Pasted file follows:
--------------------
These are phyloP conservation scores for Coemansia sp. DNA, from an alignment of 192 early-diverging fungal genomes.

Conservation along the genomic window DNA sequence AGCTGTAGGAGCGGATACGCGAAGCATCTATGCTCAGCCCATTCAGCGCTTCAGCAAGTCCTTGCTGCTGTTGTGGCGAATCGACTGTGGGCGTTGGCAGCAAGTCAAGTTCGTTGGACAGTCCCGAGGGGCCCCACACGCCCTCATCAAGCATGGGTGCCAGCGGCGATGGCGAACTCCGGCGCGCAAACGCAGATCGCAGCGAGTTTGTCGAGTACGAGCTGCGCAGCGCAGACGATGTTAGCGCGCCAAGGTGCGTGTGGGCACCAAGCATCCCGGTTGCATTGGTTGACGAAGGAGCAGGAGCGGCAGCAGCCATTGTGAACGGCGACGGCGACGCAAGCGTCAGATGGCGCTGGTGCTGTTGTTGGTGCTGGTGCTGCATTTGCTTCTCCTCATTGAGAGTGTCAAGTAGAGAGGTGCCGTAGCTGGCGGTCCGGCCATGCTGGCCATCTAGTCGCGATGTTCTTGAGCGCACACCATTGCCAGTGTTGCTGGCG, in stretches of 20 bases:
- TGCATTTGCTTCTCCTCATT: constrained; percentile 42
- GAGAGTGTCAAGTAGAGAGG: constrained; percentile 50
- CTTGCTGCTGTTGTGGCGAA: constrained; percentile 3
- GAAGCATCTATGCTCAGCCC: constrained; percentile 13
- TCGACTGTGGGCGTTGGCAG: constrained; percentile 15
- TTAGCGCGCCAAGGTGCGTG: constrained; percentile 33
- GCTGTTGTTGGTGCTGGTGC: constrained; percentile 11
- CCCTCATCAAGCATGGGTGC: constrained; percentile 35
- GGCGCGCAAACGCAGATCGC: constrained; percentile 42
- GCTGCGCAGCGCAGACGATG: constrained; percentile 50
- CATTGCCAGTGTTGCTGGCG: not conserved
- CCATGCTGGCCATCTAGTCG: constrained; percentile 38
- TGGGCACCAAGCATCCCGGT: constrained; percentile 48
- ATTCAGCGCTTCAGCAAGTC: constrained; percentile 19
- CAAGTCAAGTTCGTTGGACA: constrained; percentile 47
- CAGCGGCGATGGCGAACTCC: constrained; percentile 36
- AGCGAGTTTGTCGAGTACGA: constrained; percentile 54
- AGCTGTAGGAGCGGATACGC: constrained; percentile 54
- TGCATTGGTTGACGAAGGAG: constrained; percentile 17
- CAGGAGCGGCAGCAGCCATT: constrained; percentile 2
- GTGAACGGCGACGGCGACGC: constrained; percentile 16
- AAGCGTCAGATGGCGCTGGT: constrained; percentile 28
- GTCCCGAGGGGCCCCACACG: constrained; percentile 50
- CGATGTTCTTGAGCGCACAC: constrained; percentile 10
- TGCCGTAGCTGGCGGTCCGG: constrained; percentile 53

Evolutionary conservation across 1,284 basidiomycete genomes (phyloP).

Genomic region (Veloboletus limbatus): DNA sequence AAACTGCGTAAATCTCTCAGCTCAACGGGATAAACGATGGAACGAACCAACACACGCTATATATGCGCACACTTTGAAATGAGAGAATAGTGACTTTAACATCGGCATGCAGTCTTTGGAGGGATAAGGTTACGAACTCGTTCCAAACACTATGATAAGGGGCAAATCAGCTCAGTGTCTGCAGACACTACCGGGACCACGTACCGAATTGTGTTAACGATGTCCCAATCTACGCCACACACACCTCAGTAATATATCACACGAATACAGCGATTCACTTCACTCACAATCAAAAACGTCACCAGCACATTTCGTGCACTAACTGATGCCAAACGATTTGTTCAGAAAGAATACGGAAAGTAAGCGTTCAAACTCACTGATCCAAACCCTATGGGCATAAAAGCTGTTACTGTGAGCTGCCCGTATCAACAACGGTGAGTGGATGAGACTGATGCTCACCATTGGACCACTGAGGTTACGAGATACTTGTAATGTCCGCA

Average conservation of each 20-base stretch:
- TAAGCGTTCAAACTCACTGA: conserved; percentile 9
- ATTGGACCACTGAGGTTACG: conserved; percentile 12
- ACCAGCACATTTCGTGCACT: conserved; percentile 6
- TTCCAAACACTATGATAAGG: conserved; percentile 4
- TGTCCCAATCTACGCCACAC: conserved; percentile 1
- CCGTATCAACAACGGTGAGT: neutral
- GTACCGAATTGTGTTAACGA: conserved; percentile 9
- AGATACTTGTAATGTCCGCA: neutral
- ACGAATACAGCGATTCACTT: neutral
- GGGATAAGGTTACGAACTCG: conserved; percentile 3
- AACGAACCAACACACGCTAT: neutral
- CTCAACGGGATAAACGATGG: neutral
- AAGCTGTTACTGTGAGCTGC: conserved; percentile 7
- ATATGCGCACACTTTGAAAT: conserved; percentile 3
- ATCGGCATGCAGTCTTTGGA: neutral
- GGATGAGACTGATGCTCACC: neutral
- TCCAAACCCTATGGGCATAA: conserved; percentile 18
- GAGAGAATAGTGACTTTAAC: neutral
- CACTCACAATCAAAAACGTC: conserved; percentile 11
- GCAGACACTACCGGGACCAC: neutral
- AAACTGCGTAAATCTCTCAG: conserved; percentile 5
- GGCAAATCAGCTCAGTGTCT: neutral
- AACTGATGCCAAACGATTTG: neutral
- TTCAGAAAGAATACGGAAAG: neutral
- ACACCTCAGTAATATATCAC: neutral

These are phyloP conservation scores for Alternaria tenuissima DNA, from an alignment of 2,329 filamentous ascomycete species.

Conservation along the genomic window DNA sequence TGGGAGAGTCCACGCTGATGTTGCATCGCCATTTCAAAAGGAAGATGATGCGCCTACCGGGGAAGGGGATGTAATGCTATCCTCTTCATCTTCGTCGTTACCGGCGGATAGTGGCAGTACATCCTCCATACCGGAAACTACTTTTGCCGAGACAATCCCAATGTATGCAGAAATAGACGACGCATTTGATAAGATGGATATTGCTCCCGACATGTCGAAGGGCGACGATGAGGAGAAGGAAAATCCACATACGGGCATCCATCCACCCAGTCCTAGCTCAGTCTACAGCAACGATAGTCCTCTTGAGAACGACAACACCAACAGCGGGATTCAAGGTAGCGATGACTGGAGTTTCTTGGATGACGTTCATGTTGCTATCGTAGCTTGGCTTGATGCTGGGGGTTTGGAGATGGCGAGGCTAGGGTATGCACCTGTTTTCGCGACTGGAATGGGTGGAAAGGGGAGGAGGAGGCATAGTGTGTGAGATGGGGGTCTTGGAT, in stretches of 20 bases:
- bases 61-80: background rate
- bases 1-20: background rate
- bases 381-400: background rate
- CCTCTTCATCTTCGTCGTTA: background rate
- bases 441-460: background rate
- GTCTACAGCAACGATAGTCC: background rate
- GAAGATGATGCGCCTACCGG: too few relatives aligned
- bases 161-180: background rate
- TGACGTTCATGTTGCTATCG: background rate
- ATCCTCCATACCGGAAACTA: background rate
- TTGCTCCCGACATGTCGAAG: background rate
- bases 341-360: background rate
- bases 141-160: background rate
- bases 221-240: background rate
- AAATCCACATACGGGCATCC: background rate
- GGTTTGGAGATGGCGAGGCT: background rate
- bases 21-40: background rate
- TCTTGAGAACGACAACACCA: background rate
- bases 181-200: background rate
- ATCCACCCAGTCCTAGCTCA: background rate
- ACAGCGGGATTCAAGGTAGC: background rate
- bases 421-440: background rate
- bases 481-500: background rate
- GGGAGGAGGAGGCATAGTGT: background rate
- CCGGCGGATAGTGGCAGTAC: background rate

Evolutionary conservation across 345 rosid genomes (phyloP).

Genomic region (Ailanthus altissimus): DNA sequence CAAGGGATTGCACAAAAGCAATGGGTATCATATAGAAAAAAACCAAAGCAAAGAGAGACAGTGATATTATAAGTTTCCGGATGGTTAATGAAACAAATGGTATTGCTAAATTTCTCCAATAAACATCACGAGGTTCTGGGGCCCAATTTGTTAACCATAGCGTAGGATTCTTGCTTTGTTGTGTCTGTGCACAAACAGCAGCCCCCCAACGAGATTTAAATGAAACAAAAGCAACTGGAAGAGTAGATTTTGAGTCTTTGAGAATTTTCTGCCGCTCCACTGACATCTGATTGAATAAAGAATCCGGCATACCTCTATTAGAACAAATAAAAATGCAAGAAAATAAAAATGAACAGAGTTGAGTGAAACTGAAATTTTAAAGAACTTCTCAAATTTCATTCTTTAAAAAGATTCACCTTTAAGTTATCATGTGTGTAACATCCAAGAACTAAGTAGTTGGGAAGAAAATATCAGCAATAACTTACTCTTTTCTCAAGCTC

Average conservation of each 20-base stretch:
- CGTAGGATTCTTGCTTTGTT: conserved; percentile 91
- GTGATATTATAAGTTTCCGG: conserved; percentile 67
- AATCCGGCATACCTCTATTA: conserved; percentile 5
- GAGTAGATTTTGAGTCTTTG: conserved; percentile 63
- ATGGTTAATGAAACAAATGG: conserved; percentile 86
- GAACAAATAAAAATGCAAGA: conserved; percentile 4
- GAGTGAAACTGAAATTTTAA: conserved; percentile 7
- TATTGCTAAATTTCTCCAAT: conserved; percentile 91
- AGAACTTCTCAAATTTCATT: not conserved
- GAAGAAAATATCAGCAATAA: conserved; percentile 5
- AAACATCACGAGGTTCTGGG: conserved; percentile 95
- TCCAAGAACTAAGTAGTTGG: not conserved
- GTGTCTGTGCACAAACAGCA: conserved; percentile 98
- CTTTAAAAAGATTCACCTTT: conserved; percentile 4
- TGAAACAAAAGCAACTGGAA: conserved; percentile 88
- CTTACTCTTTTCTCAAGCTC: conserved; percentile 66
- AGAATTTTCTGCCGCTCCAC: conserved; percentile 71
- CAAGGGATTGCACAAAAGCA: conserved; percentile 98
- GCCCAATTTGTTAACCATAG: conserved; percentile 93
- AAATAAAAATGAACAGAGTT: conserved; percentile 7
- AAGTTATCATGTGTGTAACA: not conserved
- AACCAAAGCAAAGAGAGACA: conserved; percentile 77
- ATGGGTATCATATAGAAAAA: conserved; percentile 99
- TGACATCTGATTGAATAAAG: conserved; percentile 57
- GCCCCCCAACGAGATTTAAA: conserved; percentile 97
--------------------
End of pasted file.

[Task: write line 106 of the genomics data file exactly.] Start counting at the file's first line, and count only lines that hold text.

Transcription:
- AAGTTATCATGTGTGTAACA: not conserved